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Recent Findings from the Women's Health Initiative Trial Regarding Risks and Benefits of Estrogen-Progestin (Combined Hormone Replacement Therapy) in Healthy Postmenopausal Women

July 26, 2002, Acurian


Source: Brigham and Women's Hospital



On July 10, 2002, the results of a large study looking at the effects of hormone replacement therapy (a combination estrogen-progestin pill, also known as Prempro) on healthy postmenopausal women was published. This study, the Women's Health Initiative, is a federally funded, national study. Brigham and Women's Hospital is one of the 16 Vanguard Centers in this study of about 16,000 healthy postmenopausal women, half of whom took a combination pill of estrogen and progestin and the other half took a placebo, or "dummy" pill.


1. Why is this study in the news at this time?


The study was stopped early (after average follow-up time of 5.2 years) because the risk of invasive breast cancer was found to be slightly increased in the women who were taking the estrogen-progestin pills. In addition, the overall risks of the hormones were found to be greater than the benefits at this point.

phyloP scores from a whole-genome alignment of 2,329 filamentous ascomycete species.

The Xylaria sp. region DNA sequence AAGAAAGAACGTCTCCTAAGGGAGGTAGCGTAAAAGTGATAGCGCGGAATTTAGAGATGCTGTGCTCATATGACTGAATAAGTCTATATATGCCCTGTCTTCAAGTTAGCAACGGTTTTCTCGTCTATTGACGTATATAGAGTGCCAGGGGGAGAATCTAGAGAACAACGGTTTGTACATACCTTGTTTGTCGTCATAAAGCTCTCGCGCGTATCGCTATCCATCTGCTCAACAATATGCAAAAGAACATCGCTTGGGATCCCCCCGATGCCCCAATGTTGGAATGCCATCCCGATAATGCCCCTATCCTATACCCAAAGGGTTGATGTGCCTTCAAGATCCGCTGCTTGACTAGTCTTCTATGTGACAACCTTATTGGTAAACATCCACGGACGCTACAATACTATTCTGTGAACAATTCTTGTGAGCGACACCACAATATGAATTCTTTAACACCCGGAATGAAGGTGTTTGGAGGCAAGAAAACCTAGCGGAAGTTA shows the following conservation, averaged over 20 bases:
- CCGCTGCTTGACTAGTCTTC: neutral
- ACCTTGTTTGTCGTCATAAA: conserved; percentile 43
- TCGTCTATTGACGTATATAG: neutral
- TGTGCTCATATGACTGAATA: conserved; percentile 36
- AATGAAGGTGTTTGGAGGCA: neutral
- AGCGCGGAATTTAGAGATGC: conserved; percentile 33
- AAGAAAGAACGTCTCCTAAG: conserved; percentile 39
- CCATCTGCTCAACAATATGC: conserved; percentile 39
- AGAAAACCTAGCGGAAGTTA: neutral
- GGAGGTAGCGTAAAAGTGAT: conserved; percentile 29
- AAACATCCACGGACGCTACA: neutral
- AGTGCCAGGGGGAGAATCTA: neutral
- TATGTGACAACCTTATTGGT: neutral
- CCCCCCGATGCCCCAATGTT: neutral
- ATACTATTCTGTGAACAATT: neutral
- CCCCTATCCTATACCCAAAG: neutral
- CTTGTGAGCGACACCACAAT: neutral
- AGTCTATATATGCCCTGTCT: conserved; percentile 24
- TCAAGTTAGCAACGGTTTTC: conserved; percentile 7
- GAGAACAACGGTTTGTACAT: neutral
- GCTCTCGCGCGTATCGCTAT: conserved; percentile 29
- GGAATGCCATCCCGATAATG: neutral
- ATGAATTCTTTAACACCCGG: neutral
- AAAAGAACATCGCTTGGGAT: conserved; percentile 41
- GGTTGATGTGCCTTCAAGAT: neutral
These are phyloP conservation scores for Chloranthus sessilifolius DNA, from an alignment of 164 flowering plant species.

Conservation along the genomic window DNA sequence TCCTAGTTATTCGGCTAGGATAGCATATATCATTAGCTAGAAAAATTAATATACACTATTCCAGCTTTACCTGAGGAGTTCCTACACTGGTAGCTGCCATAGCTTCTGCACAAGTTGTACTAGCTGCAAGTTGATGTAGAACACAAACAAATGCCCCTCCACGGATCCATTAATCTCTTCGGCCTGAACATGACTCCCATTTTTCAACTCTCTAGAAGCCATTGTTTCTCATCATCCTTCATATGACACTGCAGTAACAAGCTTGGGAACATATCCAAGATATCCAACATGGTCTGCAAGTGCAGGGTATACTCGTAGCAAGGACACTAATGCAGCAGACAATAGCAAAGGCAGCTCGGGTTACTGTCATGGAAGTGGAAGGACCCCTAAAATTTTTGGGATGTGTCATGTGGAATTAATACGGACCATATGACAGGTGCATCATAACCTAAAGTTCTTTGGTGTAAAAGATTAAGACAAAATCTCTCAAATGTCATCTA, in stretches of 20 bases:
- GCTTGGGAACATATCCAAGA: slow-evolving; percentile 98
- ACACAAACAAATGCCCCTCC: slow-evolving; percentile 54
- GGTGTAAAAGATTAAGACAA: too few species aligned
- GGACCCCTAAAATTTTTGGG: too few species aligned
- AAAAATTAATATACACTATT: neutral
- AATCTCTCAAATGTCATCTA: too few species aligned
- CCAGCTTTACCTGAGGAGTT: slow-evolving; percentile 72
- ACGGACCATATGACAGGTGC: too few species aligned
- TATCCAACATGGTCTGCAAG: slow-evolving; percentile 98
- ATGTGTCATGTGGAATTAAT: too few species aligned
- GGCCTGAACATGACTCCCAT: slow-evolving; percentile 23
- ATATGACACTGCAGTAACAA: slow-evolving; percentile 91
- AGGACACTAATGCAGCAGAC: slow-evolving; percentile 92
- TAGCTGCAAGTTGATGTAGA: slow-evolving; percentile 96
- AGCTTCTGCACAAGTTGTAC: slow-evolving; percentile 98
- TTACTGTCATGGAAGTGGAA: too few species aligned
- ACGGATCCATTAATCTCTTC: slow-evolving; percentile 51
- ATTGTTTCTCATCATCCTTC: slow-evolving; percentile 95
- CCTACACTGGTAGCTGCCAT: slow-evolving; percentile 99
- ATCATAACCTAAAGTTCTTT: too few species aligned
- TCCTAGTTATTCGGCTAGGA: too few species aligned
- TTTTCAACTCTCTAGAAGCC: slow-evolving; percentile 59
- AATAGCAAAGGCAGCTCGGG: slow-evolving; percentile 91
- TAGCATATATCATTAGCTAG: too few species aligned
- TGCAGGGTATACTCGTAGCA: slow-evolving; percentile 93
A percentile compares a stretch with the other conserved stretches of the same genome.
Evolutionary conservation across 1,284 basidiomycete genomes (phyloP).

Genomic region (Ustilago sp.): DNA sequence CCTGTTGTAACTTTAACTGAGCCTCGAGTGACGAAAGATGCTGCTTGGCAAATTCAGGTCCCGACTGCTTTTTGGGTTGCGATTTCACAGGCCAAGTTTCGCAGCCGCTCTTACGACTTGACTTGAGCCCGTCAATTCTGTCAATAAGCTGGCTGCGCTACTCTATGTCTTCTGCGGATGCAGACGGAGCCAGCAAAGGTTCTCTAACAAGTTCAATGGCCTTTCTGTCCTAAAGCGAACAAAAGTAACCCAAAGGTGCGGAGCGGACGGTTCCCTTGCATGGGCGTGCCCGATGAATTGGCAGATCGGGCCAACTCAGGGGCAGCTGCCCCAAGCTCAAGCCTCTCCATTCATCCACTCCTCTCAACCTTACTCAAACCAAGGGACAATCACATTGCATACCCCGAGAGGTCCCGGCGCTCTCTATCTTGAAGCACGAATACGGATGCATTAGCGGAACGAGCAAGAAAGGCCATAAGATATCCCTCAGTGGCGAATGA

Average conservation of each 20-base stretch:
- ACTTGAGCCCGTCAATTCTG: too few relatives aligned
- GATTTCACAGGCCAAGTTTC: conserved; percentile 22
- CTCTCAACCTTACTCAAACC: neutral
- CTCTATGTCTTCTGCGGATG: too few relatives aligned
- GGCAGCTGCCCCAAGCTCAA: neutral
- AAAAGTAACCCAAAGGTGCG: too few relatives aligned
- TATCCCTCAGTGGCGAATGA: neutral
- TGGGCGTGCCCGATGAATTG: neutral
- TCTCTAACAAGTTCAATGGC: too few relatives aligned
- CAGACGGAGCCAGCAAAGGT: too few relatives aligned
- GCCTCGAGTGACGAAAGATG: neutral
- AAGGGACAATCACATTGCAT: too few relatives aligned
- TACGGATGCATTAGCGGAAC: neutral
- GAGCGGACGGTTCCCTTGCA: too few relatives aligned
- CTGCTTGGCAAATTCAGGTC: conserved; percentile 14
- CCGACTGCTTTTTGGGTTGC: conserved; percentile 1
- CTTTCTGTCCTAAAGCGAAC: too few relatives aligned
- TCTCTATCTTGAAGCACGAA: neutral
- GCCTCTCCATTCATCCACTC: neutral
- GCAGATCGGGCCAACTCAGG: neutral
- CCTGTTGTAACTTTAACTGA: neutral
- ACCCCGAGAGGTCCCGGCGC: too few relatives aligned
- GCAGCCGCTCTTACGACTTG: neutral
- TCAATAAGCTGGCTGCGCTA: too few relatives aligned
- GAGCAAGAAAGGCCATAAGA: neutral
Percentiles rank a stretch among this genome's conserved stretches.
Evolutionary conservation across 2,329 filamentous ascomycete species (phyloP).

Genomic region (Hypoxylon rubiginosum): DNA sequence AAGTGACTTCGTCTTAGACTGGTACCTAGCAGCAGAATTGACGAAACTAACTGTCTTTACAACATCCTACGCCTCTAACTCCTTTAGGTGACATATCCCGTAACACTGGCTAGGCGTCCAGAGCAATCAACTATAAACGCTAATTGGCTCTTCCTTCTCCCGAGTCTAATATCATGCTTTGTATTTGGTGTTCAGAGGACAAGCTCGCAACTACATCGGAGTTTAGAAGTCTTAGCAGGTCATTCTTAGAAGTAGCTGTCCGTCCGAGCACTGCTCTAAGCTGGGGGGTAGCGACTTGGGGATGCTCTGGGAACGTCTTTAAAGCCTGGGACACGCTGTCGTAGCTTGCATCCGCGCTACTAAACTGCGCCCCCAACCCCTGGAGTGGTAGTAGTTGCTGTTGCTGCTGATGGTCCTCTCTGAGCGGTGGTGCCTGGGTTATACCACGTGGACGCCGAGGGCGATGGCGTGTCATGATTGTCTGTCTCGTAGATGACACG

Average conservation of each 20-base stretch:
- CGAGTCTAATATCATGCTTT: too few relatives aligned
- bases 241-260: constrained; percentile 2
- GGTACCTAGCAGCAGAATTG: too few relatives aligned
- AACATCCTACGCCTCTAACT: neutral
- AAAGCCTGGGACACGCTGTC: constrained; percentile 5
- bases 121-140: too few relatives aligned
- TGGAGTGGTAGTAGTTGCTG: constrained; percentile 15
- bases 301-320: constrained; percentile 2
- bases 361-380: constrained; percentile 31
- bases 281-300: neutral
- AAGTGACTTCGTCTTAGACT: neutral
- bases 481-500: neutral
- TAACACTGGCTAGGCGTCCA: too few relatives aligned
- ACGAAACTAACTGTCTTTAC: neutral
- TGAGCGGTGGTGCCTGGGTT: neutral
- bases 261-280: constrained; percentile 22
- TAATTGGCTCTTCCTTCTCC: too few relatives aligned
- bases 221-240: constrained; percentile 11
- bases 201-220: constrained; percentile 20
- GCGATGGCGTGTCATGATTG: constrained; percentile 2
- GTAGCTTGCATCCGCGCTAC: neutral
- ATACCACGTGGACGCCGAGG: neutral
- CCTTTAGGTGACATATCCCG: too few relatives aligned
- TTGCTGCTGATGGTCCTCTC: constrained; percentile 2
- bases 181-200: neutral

2. What were the key findings of the study?


There were slight increases in the rates of heart attacks, breast cancer, blood clots in the lungs, and stroke. The total number of women who had these outcomes was very small, but more women in the hormone group had these events than women in the placebo group. Overall, it was calculated that if 1000 women took the medication for 10 years, there would be 7 more heart attacks, 8 more cases of breast cancer, 8 more strokes, and 8 more blood clots in the women who took the hormones compared to those who did not.


3. If I am taking hormone replacement therapy, should I stop?


This depends on why you are taking the medication and for how long. If you have been taking the medication for over five years, you should talk to your doctor about stopping. If you were started on this medication for hot flashes that were preventing you from performing your daily activities, and you have been taking the medication for less than 5 years, you should discuss staying on the medication with your doctor. This would be a good time to review the risks of the medication once again with your doctor.


4. What if I am taking estrogen only?


There is a separate study being conducted by the Women's Health Initiative that is looking at the effects of taking estrogen only (no progestin, such as Provera). This study has NOT been stopped, since so far, there is no evidence of increased risk of breast cancer. You should only be on estrogen alone if you do not have a uterus (in other words, if you have had a hysterectomy). If you are taking estrogen alone and have a uterus, please talk to your doctor about this, since there is an increased risk of uterine cancer in women who have a uterus taking estrogen without a progestin.


5. What about transdermal estrogens (skin patches), or other forms of hormone replacement therapy?